The UK’s premium grade phone company regulator, A1 Agregator Limited has been penalised £50,000 (around $78,300), and arranged to repay all fees charged to consumers, for spreading malicious version of best-selling Android games, including Angry Birds, Assassins Creed and Cut the Rope.
“To users, the fake games downloaded properly but appeared never to launch correctly after install. In reality, on launch the apps sent the user three hidden SMS messages at a cost of 5 pounds ($7.80) each, The messages were hidden in such a way that the phone user would have no idea the messages existed until receiving the bill.”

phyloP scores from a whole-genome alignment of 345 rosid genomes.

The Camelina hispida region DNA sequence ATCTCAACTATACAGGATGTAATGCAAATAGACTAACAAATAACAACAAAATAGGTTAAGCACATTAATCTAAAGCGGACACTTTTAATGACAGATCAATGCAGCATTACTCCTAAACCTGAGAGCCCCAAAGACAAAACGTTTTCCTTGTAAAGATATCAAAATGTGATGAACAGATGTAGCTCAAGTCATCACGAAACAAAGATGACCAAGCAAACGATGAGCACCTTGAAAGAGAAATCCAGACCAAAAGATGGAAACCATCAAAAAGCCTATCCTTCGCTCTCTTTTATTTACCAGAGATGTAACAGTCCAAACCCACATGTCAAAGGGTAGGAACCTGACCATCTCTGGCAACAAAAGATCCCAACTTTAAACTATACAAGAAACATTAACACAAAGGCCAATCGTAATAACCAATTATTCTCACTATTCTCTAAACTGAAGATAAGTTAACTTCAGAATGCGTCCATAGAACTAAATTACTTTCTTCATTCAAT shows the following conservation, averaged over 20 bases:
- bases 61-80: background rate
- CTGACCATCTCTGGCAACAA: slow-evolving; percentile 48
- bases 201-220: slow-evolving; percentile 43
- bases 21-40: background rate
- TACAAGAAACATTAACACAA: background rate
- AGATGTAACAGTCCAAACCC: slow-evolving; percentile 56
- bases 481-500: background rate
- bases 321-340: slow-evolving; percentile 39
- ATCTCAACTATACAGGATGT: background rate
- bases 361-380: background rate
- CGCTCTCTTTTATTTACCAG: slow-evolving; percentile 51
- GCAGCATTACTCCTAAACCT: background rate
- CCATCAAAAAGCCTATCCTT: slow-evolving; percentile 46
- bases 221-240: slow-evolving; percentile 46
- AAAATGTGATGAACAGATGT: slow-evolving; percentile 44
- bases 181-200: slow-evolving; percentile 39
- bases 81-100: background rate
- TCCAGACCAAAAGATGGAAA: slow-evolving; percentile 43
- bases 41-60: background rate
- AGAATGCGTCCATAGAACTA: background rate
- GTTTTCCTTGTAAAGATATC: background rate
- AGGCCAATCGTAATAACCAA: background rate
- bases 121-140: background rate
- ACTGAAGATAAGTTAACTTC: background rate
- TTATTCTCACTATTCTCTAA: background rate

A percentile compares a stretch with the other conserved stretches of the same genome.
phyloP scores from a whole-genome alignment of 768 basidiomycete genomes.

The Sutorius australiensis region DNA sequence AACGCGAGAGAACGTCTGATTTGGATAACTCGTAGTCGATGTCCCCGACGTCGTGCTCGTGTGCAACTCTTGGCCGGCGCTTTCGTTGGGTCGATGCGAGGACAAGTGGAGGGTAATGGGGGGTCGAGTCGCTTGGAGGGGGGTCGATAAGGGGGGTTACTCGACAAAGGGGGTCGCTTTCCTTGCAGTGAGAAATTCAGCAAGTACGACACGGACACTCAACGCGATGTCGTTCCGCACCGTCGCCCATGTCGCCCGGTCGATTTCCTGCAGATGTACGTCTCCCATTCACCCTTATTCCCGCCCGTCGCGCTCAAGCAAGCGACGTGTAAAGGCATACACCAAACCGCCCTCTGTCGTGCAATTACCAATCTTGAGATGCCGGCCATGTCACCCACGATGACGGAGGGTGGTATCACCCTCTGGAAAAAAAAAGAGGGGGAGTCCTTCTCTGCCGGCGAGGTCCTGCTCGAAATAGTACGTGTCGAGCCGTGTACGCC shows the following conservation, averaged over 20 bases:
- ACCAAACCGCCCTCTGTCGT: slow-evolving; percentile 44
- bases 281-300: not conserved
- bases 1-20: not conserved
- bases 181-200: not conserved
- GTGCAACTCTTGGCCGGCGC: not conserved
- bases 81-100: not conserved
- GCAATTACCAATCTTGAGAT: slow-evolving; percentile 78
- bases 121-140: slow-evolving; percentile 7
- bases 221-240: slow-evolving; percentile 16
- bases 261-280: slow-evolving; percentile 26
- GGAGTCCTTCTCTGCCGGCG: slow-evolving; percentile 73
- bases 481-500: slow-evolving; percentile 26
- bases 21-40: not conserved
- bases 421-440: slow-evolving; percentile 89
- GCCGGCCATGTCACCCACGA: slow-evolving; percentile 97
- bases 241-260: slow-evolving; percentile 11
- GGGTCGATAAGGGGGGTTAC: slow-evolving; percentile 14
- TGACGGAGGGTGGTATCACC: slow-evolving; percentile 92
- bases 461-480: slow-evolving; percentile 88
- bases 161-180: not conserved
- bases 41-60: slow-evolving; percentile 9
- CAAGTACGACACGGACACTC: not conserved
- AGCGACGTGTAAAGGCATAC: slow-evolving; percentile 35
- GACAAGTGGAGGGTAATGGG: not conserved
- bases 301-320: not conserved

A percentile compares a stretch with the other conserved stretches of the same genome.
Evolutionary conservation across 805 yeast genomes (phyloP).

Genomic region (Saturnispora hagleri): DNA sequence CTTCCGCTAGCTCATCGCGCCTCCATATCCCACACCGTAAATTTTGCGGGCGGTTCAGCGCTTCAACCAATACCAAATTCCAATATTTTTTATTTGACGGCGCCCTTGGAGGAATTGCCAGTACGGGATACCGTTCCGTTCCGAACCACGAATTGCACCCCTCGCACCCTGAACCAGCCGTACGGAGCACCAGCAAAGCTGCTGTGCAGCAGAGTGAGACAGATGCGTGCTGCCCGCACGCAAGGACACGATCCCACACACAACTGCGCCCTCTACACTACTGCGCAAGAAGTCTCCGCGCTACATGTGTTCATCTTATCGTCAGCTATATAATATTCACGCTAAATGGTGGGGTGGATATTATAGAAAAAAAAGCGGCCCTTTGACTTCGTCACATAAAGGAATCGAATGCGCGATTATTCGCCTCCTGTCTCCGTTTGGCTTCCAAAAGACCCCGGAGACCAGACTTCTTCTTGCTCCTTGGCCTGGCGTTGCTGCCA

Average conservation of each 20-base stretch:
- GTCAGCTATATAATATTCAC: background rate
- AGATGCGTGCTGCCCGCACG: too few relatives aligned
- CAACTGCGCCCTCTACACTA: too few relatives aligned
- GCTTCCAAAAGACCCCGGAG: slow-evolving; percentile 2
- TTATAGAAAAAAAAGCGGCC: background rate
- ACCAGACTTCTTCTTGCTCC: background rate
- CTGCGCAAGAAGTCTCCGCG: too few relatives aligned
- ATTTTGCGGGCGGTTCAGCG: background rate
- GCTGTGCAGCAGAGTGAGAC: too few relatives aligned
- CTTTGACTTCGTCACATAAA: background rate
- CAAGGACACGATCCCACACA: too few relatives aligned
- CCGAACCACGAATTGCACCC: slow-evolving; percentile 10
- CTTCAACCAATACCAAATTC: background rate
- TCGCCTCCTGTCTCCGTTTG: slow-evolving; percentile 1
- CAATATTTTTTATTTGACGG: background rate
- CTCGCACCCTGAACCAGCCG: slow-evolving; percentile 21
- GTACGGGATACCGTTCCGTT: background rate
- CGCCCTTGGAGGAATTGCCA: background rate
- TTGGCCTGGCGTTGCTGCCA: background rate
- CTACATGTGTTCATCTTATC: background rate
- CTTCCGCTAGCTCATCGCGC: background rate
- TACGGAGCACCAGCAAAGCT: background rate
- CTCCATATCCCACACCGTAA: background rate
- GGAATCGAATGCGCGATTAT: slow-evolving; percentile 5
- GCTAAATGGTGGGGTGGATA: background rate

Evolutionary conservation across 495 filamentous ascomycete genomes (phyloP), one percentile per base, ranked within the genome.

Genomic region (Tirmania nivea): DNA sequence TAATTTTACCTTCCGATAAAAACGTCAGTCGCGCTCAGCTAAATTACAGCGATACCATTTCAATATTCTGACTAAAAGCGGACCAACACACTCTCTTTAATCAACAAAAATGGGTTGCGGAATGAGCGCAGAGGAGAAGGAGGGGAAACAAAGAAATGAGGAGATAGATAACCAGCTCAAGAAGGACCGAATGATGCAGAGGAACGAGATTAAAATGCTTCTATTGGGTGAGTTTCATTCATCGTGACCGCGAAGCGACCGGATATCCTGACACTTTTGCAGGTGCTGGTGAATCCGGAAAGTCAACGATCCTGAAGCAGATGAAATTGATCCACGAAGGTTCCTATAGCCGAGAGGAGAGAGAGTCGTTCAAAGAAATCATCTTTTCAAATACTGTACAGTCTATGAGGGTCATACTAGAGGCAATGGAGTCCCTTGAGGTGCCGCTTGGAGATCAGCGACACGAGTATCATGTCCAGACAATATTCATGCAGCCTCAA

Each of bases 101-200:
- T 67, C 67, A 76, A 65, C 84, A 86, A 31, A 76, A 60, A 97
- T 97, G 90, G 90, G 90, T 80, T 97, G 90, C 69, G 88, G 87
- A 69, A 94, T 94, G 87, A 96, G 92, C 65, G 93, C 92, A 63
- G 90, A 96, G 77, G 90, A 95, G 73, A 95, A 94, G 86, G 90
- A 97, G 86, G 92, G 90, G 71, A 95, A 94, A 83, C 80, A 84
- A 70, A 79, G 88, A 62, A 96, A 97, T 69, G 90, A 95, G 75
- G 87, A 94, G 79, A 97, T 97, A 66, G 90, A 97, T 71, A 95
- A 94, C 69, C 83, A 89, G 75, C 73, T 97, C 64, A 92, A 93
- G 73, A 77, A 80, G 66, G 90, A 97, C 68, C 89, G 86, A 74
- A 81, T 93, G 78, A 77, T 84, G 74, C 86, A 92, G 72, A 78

writes Kotaku’s Kate Cox.
“PhonepayPlus said that approximately 14,000 downloads of the malicious apps were made worldwide, and the fraud is thought to have affected 1,391 mobile numbers in the UK with £27,850 [approximately $43,600] taken before the shortcode was suspended,”
writes Digital Spy’s Andrew Laughlin.
“It happened to John Gladstone from Southampton,” writes BBC News’ Jim Taylor. “The 31-year-old engineer bought his first smartphone just before Christmas. ‘I was full of excitement,’ he said. ‘I opened the box and downloaded every app that I could see on the Android market which had good reviews or if I recognised the name.’ He only realised he’d been conned when his phone provider told him he’d been sending premium messages.”